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Posted by The Charlotte Post on Monday, March 7, 2016

Life and Religion

NYFW: Urban Masala offers metropolitan style
Urban Masala collection incorporates handmade, non-seasonal fabrics from around the world
 
Published Thursday, March 7, 2013
by Khalia Wilkinson

New York Fashion Week represents a melting pot of conceptual fashion ideas shared not only in a country of mixed cultures, but the city

clientuploads/v38n13photos/33_RGP_Sehar.jpg

Urban Masala, designed by Sehar Peerzada, can be mixed and matched for all types of weather.
(PHOTO: MACINTOSH SMITH)

itself has profoundly mixed cultural roots.

This is why the fashion line Urban Masala is so apropos for metropolitan markets such as New York.

Urban Masala represents the mix of cultures and lifestyles in urban centers across America. There are many cultures that can identify with the eclectic mix of patterns applied to the garments. Much of the line features “one-of-a-kind” elements where the shape repeats but the content changes.

The designer, Sehar Peerzada creates clothing which are designed as ensembles but are sold as separates that can be mixed and matched to the wearers taste. This is a design feature that has significant economical benefits as well as aesthetic benefits to the customer. The line makes for an ideal vacation wardrobe that offers separates which are versatile and easy to layer, mix and match.

The Urban Masala collection incorporates handmade, non-seasonal fabrics from around the world; as well as unique shapes of pants, tops, jackets, shawls and dresses –which are easy to fit and comfortable to wear. The line was intentionally created using elastic waists; with few zippers or buttons for sized fitting to be less of a definitive issue.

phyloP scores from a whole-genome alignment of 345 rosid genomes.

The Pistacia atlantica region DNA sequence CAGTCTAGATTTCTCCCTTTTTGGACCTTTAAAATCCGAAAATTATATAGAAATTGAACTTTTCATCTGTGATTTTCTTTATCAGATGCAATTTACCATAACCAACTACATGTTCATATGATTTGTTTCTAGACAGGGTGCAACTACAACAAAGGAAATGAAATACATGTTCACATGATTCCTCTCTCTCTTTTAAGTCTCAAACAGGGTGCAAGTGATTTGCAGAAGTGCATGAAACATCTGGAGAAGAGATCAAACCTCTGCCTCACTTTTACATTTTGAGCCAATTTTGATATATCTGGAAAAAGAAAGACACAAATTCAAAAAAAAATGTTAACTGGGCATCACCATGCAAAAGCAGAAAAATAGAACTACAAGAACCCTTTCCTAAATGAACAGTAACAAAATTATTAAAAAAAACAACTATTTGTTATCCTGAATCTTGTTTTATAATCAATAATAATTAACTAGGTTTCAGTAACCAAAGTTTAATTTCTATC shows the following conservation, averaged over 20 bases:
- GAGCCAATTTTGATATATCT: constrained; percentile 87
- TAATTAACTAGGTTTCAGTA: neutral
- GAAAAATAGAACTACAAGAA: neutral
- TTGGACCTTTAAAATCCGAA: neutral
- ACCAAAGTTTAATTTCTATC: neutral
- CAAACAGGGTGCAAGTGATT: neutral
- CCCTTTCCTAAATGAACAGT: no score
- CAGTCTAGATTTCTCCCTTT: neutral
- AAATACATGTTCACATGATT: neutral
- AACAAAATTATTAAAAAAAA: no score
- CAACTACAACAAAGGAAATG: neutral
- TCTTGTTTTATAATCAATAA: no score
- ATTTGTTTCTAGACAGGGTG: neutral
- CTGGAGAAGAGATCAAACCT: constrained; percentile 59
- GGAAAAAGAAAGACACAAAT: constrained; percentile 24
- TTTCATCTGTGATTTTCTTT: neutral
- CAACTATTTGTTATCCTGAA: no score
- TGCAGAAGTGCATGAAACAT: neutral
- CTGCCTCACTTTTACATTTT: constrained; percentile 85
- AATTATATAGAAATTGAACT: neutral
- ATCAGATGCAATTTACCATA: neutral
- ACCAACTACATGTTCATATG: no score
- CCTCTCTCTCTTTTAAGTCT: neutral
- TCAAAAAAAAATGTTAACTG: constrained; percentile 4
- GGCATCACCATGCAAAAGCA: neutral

“Urban Masala is a cultural hybrid collection because it brings the ethnic mix to a level where it is wearable, not as costume but as everyday wear,” Peerzada said. “Many people won’t wear ethnic clothing because it’s perceived as a costume. As a form of cultural expression you’re not obligated to wear the complete cultural dress anyway. Because we are in an era where corporate culture is not supportive of cultural dress as everyday wear, people tend to take a little dab of culture and apply it to contemporary dress.

“This is something I noticed when I sold full mud-cloth coats through Nordstrom some years ago. Mud-cloth was my entree into Nordstrom Department Stores. The coats sold well, so I know that there is a market for cultural hybrid fashions.”

Urban Masala offers women alluring dresses without women being sexually over exposed. Peerzada proudly defines her approach to aesthetic design as being “old school” because she likes ensembles that are matching, as does her customer base. Typically, the younger generation consciously purchase separates; and looks to mix different designer pieces.

The Urban Masala line is a new moniker for what Peerzada has always created using hand block printing on non-seasonal fabrics. The line is intended for a broad customer base that identifies with a cultural hybrid approach to achieve a modest metropolitan style.

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